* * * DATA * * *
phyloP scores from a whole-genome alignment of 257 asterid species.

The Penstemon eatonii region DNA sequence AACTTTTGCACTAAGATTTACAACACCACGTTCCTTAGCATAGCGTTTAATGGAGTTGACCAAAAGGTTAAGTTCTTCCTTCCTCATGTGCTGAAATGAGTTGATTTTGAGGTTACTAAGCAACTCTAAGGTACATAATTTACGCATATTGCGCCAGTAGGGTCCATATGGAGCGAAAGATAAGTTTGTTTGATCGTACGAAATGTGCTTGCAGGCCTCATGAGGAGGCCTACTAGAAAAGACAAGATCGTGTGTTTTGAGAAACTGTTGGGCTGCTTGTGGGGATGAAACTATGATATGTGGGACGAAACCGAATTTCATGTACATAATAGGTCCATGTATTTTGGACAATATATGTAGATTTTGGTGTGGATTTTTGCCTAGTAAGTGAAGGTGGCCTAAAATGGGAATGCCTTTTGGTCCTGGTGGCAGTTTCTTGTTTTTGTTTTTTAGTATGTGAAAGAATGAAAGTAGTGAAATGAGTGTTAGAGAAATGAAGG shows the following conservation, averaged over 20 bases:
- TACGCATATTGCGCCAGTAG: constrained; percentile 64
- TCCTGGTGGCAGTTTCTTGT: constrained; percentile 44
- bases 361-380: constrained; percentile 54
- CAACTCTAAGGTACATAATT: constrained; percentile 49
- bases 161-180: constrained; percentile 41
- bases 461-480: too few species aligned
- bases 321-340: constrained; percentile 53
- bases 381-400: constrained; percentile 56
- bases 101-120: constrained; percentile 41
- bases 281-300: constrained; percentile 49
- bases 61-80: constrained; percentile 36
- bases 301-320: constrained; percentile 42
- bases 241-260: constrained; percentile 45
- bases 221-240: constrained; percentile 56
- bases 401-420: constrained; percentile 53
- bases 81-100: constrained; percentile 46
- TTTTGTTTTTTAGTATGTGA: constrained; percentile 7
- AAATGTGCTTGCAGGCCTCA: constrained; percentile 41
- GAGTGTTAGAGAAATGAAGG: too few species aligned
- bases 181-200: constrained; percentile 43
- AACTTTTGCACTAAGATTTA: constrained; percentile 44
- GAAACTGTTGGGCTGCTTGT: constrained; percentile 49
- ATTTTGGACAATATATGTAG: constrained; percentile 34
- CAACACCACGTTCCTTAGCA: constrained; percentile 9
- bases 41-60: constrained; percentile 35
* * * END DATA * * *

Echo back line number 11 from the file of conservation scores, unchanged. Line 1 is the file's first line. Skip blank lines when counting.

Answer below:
- bases 101-120: constrained; percentile 41